Funding set for major Warren street project

A major street improvement project is set to begin in Warren next spring.

Members of the Warren Town Council learned at their meeting on Monday, Aug. 14, that the town expects to receive a $637,425 Community Crossings grant from the state to be used toward the reconstruction of 11th Street from Ind.-5 to Wayne Street and the correction of a stormwater issue.

The estimated cost of the project is $849,900, Clerk-Treasurer Marilyn Morrison said. The town will pay the difference between the grant and the total cost, along with engineering fees and cost overruns, she said. How-ever, she warned, because no engineering has yet been completed, the cost figures are only estimates.

According to the terms of the Community Cross-ings grant, the project must be ready for construction by April of 2018.

At the same time, the town plans to take on a separate project that would include the installation of 400 feet of sanitary sewer along 11th Street east of Campbell Street, installation of a sidewalk from iAB financial bank to Dollar General and upgrading lighting.

In a third project the town hopes to accom-plish next spring, 48 street lights along Ind.-5 at the entrance to Warren would be replaced. Each light pole could cost as much as $5,000.

The town plans to apply to Huntington County for up to $100,000 in CEDIT funds to pay for the project.

All together, improvements will total about $1.5 million, Morrison said.

Council members approved making an application for CEDIT funds and hiring Spectrum Engineering to draw up plans for the lighting project.

• Council members gave unanimous approval to an updated building code, which will replace a code that has been in place in Warren since 1992.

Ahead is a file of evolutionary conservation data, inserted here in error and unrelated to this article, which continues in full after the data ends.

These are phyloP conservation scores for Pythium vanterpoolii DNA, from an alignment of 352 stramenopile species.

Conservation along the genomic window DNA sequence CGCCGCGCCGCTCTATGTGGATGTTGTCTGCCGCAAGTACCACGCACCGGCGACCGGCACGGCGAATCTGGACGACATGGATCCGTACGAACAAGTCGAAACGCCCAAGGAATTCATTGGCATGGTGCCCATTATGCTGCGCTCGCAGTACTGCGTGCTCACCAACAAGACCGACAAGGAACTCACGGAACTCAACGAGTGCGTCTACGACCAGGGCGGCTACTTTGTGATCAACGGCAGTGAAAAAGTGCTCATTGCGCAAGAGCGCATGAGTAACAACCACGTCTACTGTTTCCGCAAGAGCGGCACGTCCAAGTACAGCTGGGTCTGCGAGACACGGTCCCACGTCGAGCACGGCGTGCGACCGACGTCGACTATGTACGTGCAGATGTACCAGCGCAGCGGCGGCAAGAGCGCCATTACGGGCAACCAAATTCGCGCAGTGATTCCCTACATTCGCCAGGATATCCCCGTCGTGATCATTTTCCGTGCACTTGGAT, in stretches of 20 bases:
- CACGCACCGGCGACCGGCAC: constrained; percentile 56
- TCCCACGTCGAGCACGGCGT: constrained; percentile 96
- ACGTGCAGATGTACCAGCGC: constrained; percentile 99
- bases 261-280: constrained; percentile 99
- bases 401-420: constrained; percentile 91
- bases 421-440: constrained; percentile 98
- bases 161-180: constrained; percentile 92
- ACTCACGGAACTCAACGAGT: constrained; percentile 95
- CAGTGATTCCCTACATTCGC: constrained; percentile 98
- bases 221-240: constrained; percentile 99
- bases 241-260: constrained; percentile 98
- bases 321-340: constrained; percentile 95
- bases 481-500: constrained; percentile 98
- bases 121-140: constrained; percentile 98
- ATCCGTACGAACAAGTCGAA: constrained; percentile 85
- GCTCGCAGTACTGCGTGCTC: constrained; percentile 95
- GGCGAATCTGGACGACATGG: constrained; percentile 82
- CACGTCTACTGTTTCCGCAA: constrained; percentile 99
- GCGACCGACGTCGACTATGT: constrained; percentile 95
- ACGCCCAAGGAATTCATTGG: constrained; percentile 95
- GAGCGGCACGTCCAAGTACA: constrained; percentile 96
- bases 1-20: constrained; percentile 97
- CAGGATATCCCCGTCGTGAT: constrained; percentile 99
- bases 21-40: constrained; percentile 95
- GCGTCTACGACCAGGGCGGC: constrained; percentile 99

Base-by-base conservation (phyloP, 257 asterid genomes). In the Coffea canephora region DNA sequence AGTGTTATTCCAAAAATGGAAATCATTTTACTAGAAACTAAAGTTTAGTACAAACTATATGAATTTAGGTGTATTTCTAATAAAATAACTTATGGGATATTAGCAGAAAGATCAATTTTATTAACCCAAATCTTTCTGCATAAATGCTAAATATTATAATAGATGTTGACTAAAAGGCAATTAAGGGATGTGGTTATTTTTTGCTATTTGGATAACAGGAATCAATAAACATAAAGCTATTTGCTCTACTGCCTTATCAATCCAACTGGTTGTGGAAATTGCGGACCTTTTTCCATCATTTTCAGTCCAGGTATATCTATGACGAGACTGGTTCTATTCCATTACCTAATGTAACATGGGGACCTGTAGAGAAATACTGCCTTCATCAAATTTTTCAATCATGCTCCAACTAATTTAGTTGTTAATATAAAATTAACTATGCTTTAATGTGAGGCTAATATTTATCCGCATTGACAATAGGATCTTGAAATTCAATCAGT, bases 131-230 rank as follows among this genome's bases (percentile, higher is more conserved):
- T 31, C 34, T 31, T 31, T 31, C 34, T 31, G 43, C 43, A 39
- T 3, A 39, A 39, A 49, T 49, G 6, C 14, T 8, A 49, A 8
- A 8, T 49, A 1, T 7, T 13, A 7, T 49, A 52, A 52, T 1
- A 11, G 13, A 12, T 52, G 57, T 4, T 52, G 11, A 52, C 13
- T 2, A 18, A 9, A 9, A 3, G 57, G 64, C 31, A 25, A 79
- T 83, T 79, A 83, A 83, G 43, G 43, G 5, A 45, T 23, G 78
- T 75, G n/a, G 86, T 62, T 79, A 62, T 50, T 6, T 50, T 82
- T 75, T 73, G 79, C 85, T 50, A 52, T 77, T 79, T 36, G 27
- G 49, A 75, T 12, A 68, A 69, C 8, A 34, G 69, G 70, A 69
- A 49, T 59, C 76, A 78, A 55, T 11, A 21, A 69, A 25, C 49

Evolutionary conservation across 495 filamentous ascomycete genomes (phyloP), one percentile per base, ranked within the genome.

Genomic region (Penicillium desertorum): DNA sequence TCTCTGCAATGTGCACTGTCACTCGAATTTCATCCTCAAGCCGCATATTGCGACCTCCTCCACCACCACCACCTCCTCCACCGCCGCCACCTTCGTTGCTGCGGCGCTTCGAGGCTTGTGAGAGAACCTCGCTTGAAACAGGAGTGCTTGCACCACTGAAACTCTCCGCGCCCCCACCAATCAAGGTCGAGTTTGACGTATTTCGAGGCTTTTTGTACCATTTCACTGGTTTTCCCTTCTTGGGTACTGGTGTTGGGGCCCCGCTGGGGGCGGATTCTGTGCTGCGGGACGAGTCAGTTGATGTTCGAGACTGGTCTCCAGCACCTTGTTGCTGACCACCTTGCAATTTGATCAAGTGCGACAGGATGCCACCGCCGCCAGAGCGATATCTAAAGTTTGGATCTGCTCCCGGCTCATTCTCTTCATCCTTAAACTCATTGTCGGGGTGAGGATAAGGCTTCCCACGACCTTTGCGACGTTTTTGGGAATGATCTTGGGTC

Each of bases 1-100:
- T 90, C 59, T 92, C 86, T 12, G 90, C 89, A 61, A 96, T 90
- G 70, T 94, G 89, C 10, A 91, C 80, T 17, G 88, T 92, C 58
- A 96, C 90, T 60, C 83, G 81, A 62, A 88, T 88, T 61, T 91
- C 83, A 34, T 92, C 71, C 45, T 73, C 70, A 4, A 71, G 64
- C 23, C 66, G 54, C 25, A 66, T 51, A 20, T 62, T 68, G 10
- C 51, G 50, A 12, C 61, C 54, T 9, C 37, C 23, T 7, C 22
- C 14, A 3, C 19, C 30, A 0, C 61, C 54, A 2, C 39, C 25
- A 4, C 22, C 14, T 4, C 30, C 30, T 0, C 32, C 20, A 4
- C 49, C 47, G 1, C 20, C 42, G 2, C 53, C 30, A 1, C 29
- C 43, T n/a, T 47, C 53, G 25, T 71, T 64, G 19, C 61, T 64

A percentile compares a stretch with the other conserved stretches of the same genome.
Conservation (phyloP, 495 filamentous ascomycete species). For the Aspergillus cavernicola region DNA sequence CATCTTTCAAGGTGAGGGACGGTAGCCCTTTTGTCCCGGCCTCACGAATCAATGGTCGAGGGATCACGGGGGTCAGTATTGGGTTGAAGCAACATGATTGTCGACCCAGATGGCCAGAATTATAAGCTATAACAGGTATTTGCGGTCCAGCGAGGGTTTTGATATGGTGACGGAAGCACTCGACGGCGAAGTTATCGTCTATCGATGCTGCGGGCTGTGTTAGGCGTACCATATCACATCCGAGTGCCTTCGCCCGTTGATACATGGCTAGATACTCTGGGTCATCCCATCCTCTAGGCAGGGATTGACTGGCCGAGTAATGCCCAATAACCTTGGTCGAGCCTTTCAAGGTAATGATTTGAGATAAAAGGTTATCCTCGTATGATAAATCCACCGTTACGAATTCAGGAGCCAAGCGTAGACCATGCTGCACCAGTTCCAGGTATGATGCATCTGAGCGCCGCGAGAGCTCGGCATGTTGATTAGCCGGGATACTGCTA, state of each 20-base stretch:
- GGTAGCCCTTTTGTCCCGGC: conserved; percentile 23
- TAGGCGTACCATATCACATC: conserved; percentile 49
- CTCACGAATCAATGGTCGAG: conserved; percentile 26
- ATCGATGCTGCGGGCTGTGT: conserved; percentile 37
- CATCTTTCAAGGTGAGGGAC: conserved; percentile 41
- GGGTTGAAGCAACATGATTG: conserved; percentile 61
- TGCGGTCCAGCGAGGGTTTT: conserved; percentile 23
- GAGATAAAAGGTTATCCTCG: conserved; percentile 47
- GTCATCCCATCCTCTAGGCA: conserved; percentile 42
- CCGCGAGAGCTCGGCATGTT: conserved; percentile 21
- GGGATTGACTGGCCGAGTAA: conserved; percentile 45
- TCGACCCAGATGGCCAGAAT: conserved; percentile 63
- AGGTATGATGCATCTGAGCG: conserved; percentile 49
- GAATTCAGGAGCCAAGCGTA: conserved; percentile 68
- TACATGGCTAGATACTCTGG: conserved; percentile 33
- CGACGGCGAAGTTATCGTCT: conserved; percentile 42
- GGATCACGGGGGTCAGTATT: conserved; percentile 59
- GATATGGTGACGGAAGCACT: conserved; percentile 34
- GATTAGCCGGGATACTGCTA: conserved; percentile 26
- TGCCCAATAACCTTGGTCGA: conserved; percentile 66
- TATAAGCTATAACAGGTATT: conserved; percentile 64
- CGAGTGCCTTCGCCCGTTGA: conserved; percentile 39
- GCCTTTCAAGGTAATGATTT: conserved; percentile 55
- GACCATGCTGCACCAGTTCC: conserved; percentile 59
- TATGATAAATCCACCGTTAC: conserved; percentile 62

The new code, which sets out regulations for construction projects, is also being presented to other small communities in Huntington County for their approval, explained Mandy Woods, executive director of the Huntington Countywide Department of Community Development. If all communities give their approval, the code will be standardized throughout Huntington County.

Woods said the new code brings local rules in line with state code and will “document some things that were never on paper.”

The building code must still be approved at the state level.

In a separate resolution, the council approved fees for building permits and inspections. Those fees can be updated on the local level without state approval, Woods said.

• Jonathan Dorsey, from the Region 3A Development and Regional Planning Commission, told council members that the town is eligible to apply for a grant from the Indiana Office of Community and Rural Affairs (OCRA) of up to $45,000 to pay for a comprehensive plan for the town. Warren would have to provide a match of up to $5,000, Dorsey said, but having a com-prehensive plan in place would make it more likely that Warren would receive grants for the projects included in the comprehensive plan.

To qualify for the OCRA grant, Region 3A’s Matt Brinkman said, the town will need to conduct an income survey to establish that at least 51 percent of Warren residents have low to moderate incomes. The survey would be con-ducted by Region 3A, Brinkman said, at a cost of $1,500 to $2,500.

• Council approved an across the board 69-cent-an-hour  raise for town employees in 2018. Board President Julia Glessner cast the lone vote against the across-the-board increase, saying she would prefer to see raises given on an individual basis after employee evaluations.